Rosie: Ben’s art takes you on such a journey. The world that he creates is vibrant and full of life, even when the world we’re journeying in is completely scorched. It’s rare to find a book that’s so fun, thoughtful, strange, and serious. Passmore walks the line perfectly and ends up creating something that’s both playful and profound.

Jaz: I try to read as much of Ben’s work as possible, as his insight is something rarely seen in comics and his voice is an important one. During you first glance at Daygloayhole, you see wild colors, weird monsters, murderous zombies, and a disheveled guy in a bathrobe wandering around this chaos. But with closer examination, you’ll see that Passmore is taking the ultra-macho landscape of a post-apocalyptic world and using it to talk about his feelings, ultimately playing vulnerability off of the ultra-violent world around his character. I’ll sound like a broken record in this week’s column, but this is what Fight Club is: a commentary of masculinity wrapped in an ultra-violent wrapper to make it more palatable for the viewer/reader. Daygloayhole is more autobiographical than anything, but it’s really interesting to see the parallels it holds to a film like Fight Club.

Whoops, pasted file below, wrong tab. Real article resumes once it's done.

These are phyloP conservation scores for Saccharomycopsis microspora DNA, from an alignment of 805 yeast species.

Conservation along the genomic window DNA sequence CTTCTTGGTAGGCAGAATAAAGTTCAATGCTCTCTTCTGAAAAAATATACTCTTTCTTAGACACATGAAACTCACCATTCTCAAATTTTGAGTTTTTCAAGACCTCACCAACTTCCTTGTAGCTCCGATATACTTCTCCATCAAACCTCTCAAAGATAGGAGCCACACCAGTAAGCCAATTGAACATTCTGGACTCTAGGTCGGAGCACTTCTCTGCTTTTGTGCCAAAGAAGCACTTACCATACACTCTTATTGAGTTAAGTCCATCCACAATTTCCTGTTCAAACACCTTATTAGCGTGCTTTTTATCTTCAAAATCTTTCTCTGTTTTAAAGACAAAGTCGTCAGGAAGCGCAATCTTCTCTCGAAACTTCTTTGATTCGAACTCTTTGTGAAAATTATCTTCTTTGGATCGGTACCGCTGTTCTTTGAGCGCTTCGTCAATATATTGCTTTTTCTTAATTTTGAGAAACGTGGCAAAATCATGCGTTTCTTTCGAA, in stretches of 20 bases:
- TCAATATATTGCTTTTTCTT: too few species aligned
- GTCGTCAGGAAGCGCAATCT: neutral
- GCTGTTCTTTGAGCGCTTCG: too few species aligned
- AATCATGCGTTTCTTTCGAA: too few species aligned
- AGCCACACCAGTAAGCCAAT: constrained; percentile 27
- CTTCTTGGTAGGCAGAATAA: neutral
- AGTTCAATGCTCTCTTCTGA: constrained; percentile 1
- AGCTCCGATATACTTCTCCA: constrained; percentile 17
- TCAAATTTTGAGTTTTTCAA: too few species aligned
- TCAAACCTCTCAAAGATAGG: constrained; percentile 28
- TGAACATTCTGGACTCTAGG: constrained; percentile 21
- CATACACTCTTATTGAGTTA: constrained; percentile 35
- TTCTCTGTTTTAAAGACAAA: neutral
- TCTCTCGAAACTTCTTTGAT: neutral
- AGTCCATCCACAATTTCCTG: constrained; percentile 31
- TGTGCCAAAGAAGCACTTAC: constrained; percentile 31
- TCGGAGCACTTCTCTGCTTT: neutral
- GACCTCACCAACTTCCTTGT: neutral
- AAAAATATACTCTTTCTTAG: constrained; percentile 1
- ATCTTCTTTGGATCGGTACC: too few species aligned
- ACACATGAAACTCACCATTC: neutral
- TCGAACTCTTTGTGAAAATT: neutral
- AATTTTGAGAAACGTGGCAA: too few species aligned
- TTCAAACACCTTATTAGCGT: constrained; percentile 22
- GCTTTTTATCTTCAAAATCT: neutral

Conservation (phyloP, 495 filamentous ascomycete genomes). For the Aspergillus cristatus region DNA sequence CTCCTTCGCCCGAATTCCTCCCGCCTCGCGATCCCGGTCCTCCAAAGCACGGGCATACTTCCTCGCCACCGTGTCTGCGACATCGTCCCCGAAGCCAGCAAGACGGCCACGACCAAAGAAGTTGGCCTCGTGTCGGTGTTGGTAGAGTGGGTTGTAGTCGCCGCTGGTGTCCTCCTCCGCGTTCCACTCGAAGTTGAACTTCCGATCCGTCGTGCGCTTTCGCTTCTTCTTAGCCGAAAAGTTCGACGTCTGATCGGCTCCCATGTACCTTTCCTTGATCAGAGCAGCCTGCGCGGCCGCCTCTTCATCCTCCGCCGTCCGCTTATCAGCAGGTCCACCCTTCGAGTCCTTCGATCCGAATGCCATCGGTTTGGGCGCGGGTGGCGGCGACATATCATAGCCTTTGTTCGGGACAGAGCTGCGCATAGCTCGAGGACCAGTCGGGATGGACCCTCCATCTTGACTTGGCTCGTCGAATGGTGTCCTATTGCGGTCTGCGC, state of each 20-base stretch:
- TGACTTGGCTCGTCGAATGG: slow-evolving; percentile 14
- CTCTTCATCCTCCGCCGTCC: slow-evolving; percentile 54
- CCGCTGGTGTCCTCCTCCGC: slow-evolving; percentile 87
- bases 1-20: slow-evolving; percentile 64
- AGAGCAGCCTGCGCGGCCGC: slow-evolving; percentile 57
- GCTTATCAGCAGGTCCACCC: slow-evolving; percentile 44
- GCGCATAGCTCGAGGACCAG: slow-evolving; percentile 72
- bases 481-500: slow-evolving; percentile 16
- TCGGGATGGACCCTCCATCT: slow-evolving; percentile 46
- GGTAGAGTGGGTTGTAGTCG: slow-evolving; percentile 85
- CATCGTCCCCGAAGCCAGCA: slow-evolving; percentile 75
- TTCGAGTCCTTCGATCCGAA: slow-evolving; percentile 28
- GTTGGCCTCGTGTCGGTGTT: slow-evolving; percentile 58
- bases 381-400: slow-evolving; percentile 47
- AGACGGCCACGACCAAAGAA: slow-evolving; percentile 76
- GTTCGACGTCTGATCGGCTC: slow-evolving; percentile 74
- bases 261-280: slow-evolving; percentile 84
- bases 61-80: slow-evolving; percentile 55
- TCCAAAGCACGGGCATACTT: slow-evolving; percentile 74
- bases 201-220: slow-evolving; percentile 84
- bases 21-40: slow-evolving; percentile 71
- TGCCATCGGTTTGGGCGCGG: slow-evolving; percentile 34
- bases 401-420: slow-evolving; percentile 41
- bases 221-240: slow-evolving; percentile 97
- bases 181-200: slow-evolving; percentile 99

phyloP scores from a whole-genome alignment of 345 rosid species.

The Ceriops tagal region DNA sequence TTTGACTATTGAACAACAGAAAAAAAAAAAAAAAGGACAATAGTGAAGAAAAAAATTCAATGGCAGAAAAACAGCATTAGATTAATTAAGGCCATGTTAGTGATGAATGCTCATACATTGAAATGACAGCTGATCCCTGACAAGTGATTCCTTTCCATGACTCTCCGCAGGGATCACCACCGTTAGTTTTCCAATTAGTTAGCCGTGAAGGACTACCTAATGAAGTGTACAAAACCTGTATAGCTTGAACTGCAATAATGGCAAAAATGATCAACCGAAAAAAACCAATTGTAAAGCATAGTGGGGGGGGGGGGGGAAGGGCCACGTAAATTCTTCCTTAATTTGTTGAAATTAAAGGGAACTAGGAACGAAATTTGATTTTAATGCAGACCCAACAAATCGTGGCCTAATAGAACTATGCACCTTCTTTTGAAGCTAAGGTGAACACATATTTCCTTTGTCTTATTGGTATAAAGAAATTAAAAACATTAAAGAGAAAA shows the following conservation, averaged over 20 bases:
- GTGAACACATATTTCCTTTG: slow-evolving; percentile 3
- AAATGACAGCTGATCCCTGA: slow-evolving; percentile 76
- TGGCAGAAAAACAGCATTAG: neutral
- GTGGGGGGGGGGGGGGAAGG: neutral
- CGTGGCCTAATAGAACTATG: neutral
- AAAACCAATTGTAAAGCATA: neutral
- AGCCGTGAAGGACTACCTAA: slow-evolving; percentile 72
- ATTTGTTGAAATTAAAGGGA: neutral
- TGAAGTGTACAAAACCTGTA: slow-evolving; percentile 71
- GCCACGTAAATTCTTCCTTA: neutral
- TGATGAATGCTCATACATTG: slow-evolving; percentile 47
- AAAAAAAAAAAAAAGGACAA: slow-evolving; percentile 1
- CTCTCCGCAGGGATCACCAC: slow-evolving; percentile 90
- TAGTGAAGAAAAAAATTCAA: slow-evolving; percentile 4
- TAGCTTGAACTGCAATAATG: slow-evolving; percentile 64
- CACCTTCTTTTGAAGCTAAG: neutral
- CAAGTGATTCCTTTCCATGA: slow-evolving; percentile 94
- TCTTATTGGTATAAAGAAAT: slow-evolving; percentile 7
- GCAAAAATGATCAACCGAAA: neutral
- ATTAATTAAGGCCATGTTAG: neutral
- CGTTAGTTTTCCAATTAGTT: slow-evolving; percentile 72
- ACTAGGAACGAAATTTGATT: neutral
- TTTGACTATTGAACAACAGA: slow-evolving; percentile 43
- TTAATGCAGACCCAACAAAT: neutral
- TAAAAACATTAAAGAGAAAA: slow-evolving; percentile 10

Ongoing Comic: The Amazing Spider-Man (The “Origin of Venom” Storyline)

The Talent: Todd McFarlane, David Michelinie

What It’s About: The famed origin of one of the most iconic comic book villains of all time, this collection focuses on the mysterious black suit that gives Peter Parker strange new powers. It also deals with the duality of Spider-Man and the terrifying symbiote suit.

How It Connects to Fight Club: Fight Club is a film about duality and losing yourself, or at least losing the idea of who you are. Within the story of the symbiote suit is a plot that thematically ties in with Fight Club, as we watch Peter lose himself to a new seductive way of life, one that leads to violence and anger.

Rosie: This is one of the most iconic superhero stories and definitely one of the most famous ones centered around everyone’s favorite webslinger. Spidey’s black suit first debuted in Amazing Spider-Man #252, eventually leading to the creation of the beloved villain/anti-hero Venom. Todd McFarlane is a unbelievably distinctive artist, and there’s something about his work that immediately throws me straight back to being a little kid picking up comics off the shelf at the newsagent next to my school. He’s at his best in this book, with his Spider-Man design being one of my favorites, with huge eyes and shadowy webbing. McFarlane is the perfect artist for this story, which deals with the heretofore unseen dark side of Peter and the power of his alien suit.